Oceanfront real estate is some of the most beautiful and valuable in Southern California, but sea level rise in the coming decades has the potential to flood much of that prime land.
The U.S. Geological Survey projected that the cliffs in areas from San Diego through Los Angeles to Point Conception could recede by as much as 135 feet by 2100, according to the Los Angeles Times.
That means real estate in tony areas like Palos Verdes and Malibu could feel the impact of rising waters. Those spots could also be made unsafe by landslides or erosion, according to the report, with the increased risk sending home values plummeting. Roads and other infrastructure in those communities could also be at risk.
A separate study recently found that Central California has the highest level of property tax revenue at risk among U.S. municipalities, with a high likelihood of chronic flooding in the next 12 years. That is followed by the coastal Hamptons in Long Island, New York.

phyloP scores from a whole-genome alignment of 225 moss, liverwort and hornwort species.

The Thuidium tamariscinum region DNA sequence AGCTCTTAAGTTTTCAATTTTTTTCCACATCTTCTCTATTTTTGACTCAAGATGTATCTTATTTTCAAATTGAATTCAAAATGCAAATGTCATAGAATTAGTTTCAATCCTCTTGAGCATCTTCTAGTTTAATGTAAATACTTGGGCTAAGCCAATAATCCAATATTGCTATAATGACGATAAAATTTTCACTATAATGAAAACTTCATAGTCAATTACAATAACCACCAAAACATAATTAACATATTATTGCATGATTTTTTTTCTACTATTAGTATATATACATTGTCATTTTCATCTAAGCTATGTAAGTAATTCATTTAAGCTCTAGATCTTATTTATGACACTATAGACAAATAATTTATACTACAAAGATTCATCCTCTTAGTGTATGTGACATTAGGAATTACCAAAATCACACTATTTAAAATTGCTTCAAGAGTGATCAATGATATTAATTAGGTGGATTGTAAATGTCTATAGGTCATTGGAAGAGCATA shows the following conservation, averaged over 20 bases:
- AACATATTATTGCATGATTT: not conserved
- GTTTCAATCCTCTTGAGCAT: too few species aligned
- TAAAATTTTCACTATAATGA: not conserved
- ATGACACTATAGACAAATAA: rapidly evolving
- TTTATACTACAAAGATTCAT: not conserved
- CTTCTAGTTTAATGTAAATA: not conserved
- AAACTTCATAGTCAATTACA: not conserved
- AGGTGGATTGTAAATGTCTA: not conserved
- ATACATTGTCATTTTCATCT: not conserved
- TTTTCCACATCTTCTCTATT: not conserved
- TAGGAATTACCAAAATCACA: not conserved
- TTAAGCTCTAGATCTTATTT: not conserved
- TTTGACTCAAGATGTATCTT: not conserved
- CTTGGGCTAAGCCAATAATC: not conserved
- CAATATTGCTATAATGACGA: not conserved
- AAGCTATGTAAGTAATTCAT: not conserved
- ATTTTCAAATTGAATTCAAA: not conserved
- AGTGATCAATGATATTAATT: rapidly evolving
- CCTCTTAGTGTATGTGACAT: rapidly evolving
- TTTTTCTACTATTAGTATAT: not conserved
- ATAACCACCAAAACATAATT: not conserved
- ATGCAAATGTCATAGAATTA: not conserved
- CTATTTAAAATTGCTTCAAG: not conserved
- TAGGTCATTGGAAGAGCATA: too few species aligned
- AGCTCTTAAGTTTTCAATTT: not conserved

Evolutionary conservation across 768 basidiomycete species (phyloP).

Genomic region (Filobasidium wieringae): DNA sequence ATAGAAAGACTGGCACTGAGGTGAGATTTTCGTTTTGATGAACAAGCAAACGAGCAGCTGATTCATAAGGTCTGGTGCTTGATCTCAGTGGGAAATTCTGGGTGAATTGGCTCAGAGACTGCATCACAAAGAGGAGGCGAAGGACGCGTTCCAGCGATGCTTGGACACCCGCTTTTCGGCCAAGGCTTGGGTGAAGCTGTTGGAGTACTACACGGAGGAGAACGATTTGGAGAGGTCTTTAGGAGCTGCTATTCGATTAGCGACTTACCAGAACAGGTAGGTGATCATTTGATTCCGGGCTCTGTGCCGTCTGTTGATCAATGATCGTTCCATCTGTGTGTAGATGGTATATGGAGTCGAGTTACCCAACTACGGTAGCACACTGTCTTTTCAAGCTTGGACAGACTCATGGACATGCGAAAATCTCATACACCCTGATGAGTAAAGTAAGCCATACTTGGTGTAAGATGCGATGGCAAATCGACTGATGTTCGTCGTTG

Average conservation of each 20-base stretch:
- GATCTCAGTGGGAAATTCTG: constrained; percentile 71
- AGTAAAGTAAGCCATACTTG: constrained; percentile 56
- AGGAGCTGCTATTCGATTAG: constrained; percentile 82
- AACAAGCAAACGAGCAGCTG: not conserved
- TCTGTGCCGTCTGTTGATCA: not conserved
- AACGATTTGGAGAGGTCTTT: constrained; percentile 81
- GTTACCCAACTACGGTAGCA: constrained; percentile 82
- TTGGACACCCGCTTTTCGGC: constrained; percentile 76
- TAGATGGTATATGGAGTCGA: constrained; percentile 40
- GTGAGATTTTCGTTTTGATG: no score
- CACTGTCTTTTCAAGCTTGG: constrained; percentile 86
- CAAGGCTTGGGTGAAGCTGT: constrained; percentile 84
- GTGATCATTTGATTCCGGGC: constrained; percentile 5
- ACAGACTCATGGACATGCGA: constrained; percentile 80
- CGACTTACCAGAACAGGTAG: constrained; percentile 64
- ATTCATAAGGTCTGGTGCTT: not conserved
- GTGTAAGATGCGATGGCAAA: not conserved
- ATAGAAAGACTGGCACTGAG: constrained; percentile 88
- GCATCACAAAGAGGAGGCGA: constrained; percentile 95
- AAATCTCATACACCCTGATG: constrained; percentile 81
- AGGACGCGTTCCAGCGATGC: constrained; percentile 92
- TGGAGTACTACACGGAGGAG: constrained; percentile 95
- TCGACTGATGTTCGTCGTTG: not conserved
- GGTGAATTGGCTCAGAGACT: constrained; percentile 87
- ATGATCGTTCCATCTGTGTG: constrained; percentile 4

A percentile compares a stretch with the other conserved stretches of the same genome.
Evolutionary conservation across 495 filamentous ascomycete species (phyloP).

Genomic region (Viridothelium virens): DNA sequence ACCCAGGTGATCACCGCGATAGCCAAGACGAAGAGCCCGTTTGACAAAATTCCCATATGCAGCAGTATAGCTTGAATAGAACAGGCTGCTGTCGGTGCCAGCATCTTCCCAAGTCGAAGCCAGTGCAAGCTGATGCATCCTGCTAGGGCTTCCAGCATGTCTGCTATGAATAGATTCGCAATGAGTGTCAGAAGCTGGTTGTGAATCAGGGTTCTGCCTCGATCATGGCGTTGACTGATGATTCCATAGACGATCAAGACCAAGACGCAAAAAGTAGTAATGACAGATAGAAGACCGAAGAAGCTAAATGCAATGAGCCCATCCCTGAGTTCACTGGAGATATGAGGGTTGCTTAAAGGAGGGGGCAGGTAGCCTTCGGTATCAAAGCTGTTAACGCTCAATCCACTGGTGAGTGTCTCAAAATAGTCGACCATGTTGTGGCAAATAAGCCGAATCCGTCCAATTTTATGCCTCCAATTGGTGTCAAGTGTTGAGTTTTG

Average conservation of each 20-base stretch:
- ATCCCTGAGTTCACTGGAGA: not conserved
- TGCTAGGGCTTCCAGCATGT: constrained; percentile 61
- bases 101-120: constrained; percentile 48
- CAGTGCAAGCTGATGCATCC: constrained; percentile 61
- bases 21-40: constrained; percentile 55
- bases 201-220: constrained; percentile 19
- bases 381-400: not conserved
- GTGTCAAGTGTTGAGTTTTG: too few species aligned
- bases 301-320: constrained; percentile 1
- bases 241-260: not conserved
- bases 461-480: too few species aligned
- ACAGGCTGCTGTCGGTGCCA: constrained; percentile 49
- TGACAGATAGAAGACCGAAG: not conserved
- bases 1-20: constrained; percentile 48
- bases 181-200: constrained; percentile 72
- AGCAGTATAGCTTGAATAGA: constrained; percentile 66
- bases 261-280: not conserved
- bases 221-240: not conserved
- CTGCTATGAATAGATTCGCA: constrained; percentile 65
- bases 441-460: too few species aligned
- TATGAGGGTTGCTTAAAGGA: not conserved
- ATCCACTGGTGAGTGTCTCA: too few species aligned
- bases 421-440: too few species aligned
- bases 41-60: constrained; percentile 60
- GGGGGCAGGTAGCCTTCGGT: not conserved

Still, buyers are gobbling up beachside real estate.
Besides the eight-figure deals going down along SoCal’s cliffs and beaches, there are record nine-figure closings in high risk areas like Malibu. A billionaire couple made the biggest buy in L.A. County history in April when they paid $110 million for Hard Rock Café founder Peter Morton’s Carbon Beach beach house. NBC executive Ron Meyer wants to sell his Paradise Cove home for $125 million.
The Geological Survey’s projection is based on sea level rise between 0.5 and 2 meters, and might actually be on the conservative side if California lawmakers are correct in predicting a three-meter rise over the next century. The study incorporated five previous erosion models and historical erosion rates to inform the conclusion. [LAT] — Dennis Lynch